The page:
Refugees and Rescue: The Diaries and Papers of James G. McDonald, 1933-1945

James G. McDonald was an American diplomat whose experience as League of Nations High Commissioner for Refugees in the early 1930s and as Chairman of President Roosevelt’s Advisory Committee on Political Refugees from 1938 to 1945 placed him at the center of the humanitarian crisis that culminated in the Holocaust.

Fortunately for scholars, McDonald also was a keen observer and diarist. His extensive and only recently released papers and diaries form the basis of this, the second of a three-volume series that chronicles his remarkable career from the end of World War I through the creation of the state of Israel.

Refugees and Rescue is a remarkable account that sheds new light on the plight of European Jews during the horrific decade from 1935 to 1945. It is especially telling with respect to the years immediately prior to the onset of World War II, when the possibility that many more thousands—perhaps hundreds of thousands, or even millions—of German and East European Jews might have escaped their fate under the hands of the Nazis if only the democracies had been willing to take them in as refugees.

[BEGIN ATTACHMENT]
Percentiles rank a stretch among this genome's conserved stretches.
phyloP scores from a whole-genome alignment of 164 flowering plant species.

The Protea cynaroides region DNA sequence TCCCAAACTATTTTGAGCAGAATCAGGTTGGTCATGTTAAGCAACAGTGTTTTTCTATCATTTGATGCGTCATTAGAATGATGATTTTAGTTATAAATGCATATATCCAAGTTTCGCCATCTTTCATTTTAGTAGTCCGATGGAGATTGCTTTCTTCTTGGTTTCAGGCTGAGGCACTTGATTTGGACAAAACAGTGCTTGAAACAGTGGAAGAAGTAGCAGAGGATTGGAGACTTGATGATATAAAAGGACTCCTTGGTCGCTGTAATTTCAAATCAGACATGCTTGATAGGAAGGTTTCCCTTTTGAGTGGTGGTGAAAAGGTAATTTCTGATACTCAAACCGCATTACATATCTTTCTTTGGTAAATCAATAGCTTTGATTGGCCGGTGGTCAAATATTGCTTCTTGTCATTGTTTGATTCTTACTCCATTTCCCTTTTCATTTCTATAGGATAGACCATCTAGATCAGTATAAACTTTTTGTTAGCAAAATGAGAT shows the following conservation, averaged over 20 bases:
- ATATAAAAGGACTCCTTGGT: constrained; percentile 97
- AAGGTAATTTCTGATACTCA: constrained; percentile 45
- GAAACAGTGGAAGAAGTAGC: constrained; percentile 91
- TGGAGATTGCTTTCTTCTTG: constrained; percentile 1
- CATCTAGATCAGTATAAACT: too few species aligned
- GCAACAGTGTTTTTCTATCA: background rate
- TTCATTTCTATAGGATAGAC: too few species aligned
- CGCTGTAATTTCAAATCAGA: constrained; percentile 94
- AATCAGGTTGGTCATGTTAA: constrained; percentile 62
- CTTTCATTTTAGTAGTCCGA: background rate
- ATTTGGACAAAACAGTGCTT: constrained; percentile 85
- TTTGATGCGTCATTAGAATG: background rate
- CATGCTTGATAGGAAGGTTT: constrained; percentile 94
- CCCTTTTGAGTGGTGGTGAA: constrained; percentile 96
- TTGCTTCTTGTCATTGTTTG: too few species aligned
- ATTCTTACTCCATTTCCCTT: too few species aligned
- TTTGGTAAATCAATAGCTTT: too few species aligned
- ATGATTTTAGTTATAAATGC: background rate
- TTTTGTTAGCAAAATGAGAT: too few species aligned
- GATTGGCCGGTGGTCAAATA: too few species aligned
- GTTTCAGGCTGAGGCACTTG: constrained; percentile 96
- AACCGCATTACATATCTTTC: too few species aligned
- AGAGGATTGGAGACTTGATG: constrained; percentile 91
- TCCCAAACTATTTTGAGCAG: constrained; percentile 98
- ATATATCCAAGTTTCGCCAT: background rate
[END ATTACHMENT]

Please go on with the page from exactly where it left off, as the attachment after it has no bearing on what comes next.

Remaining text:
Tragically, the pervasive influence of Depression-era nativism in the United States, Europe, and the British Commonwealth, coupled with an equally pervasive anti-Semitism, made this all but impossible, despite the best efforts of McDonald and many other like-minded individuals, including Eleanor Roosevelt.